John Grey is an Australian born poet, US resident since late seventies. Works as financial systems analyst. Recently published in Xavier Review, White Wall Review and Writer’s Bloc with work upcoming in Poem, Prism International and the Cider Press Review.
When You’re Desperate
The sign said EATS
and our hunger was such
that no elaboration was required.
It was a shabby diner in the desert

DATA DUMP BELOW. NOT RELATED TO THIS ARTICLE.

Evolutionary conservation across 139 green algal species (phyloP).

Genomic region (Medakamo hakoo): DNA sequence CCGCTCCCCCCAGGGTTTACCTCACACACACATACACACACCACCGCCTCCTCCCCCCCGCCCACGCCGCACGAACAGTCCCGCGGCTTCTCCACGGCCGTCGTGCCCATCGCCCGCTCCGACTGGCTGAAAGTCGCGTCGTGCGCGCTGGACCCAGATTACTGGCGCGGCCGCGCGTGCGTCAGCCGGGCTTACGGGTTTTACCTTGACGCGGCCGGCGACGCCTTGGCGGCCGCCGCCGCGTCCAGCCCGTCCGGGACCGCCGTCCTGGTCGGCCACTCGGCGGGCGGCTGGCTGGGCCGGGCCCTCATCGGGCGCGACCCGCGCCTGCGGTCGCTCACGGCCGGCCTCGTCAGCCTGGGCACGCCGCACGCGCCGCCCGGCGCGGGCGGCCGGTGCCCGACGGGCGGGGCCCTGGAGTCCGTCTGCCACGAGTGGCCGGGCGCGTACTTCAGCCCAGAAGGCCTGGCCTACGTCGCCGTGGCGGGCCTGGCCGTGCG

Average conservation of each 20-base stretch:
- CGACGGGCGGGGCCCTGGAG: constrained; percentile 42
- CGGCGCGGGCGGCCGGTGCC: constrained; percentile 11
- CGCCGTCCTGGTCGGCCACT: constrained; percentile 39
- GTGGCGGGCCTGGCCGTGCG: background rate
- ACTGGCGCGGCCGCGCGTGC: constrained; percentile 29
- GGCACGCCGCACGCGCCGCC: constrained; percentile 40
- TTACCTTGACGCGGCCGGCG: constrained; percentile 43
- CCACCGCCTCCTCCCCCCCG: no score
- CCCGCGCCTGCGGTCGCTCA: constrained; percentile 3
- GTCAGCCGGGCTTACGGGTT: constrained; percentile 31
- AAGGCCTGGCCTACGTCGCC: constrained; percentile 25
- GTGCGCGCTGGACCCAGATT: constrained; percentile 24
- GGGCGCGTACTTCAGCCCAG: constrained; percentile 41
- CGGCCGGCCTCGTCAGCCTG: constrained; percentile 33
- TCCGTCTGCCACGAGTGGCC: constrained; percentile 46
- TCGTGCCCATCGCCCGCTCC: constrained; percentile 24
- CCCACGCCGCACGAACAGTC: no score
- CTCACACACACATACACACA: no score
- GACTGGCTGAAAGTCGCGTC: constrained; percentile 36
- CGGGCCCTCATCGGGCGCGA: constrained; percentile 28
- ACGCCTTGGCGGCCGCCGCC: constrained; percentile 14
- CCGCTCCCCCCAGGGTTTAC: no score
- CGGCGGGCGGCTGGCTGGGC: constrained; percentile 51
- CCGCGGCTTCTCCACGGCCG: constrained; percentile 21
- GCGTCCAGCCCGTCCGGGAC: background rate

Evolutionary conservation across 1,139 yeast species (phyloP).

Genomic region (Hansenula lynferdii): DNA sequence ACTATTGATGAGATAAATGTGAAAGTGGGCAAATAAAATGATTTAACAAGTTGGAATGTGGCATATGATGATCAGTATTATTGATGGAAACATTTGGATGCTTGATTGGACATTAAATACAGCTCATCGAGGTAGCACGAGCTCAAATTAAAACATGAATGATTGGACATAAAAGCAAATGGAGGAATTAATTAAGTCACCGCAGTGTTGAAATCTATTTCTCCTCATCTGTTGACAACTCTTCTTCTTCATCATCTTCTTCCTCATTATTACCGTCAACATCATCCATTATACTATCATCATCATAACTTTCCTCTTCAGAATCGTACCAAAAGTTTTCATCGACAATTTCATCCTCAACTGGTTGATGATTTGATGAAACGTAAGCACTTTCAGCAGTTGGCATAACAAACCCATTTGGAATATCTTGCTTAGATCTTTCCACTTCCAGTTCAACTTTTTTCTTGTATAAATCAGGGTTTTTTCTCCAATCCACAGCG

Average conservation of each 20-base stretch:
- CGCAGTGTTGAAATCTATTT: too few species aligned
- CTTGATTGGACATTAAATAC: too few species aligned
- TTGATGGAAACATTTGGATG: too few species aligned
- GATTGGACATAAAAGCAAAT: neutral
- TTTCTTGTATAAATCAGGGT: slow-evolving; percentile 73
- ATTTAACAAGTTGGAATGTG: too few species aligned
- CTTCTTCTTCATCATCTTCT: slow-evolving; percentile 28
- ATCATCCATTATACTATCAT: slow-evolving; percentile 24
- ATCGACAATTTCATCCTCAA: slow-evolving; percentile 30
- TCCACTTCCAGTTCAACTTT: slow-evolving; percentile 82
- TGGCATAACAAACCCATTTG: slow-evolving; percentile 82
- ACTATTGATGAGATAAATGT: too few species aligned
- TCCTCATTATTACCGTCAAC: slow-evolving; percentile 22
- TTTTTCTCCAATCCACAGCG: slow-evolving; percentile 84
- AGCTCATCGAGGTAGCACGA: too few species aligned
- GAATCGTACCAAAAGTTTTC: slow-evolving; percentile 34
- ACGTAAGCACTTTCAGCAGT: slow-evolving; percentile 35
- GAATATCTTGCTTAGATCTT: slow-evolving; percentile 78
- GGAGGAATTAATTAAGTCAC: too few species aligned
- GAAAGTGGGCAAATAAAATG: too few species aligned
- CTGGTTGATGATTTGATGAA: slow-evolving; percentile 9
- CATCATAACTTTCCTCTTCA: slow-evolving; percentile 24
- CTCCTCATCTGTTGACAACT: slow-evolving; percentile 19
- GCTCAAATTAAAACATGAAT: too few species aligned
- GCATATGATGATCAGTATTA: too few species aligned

but the arid, empty stomach
is a reformed choosy beggar.
So the soda was flat,
the donuts hard,
the hamburgers burned and greasy.
Taste was not an issue.
We sat up on rickety stools
before a dusty counter
piloting inedible food into our mouths
with grimy knives and forks.
“I needed that,” you said, when you were done.
Despite my gut’s low growl, I seconded.
Had we but thought of the starving heart,
the love devoured to sate it.
What if it was the heart of the desert drive?
What if the best love was the worst we ever tasted?